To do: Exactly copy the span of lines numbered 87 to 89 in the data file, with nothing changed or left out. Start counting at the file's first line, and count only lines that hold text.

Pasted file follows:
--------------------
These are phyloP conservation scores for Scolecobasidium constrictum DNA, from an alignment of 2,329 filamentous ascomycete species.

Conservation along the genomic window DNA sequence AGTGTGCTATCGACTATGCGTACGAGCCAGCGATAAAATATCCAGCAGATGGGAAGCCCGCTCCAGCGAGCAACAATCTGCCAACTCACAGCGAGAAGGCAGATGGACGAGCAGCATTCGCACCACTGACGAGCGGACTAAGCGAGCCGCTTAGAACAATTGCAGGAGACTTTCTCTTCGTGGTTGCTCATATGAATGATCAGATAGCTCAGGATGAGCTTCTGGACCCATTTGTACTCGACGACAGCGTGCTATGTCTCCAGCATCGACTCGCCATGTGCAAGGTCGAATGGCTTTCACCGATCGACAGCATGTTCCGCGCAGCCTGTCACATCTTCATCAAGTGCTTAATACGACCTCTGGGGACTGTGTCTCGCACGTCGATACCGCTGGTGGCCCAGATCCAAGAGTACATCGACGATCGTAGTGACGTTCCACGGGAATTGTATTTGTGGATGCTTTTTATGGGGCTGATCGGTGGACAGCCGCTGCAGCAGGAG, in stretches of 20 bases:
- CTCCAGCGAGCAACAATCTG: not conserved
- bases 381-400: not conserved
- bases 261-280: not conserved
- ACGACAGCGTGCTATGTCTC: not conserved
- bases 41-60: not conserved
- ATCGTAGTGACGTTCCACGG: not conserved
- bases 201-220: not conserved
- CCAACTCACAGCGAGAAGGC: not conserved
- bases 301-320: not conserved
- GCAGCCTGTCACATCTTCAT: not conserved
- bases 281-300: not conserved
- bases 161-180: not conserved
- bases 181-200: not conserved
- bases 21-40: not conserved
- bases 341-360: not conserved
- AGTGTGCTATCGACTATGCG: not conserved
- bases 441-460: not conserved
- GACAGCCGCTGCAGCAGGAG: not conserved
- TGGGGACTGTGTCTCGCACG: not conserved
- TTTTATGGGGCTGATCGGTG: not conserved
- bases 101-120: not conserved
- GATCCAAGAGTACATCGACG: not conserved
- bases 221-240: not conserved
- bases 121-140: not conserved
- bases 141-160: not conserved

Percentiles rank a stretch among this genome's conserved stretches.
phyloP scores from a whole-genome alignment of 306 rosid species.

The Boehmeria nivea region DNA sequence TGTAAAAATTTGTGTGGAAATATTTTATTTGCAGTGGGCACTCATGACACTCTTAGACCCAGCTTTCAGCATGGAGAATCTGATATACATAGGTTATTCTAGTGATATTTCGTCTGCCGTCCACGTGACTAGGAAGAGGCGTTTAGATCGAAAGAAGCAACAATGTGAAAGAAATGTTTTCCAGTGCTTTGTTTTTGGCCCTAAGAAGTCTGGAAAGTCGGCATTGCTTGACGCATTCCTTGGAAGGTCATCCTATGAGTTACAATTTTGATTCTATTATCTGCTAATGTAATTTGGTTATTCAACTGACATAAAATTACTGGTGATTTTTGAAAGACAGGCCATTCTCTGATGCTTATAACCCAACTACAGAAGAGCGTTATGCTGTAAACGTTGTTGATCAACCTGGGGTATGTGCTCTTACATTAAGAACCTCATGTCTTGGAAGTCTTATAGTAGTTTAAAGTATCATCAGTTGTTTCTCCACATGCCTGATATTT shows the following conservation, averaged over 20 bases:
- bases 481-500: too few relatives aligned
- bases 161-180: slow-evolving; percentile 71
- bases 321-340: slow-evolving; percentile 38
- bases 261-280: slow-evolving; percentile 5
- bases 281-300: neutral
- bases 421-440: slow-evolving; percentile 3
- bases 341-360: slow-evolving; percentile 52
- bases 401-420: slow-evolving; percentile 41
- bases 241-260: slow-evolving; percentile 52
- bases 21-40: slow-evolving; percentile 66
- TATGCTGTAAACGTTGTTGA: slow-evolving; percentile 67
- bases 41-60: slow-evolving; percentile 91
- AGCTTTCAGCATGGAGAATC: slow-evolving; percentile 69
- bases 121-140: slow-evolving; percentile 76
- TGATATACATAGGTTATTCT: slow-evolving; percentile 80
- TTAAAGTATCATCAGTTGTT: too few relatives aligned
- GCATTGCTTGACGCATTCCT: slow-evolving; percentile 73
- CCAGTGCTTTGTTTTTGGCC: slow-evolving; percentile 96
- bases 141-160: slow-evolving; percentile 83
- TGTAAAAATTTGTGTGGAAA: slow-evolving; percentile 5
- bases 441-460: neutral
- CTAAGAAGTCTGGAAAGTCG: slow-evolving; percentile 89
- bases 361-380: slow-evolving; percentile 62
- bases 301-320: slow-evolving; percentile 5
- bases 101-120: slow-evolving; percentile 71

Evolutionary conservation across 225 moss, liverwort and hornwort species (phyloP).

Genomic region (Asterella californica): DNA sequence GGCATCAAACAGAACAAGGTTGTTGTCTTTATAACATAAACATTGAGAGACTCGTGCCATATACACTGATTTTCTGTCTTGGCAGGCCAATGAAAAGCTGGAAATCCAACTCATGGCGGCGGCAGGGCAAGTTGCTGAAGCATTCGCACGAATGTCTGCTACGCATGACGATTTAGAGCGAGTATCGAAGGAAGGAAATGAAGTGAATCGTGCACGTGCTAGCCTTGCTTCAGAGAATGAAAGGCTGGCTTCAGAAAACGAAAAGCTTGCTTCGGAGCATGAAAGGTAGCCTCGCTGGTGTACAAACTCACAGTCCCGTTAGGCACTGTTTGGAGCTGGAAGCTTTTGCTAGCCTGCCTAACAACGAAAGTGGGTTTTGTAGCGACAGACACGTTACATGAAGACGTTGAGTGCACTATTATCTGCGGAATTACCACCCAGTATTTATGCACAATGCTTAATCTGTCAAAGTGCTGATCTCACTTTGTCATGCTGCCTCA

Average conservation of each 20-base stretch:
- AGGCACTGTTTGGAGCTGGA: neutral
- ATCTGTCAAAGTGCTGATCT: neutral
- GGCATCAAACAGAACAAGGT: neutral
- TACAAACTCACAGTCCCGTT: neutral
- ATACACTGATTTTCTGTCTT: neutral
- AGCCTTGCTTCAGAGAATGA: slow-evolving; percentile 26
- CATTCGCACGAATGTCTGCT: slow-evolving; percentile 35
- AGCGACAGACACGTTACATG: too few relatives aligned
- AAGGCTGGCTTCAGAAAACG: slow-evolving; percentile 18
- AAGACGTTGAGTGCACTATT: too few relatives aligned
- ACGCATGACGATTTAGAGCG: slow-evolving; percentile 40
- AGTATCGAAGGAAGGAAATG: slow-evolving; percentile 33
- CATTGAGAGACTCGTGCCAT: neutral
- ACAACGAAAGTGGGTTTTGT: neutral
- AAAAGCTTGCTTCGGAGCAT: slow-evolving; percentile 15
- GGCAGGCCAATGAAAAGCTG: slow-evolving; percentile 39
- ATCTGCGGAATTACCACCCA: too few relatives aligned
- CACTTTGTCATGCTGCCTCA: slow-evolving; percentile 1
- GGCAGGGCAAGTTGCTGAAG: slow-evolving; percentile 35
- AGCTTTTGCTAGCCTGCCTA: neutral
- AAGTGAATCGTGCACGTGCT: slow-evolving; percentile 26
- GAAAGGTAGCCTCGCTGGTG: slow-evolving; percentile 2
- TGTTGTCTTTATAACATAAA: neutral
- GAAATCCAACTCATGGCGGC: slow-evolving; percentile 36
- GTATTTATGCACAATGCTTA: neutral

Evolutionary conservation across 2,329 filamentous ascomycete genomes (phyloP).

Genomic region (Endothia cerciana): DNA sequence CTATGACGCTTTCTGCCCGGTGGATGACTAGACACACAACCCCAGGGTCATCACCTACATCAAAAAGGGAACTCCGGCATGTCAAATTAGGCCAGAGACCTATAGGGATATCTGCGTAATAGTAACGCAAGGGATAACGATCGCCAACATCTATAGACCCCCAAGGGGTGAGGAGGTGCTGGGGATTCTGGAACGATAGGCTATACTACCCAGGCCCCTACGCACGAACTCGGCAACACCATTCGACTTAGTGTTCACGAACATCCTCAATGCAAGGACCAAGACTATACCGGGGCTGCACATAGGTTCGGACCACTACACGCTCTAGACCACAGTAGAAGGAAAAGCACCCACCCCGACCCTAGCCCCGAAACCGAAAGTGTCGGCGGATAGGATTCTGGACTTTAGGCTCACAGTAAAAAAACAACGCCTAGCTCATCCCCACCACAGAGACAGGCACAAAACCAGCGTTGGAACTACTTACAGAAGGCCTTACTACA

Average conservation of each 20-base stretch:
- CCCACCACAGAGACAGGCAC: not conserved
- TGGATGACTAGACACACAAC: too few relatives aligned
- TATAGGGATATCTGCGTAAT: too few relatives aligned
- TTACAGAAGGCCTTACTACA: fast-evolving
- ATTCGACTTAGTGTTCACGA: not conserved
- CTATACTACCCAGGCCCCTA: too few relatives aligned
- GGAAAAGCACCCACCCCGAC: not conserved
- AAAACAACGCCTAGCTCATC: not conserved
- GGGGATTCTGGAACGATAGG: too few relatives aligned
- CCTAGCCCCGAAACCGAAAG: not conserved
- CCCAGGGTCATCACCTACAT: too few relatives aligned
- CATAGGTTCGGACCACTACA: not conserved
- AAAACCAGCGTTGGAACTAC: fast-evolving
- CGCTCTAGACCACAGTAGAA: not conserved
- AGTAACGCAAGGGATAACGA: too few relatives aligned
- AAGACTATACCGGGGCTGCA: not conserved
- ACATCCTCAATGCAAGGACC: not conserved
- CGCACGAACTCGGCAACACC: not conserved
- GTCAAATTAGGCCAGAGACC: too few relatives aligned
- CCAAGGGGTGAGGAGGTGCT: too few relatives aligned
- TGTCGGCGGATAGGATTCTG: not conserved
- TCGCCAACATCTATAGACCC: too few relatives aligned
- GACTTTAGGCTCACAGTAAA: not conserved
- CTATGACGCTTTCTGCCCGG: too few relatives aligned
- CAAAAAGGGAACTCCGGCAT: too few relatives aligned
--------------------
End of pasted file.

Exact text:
- CCCACCACAGAGACAGGCAC: not conserved
- TGGATGACTAGACACACAAC: too few relatives aligned
- TATAGGGATATCTGCGTAAT: too few relatives aligned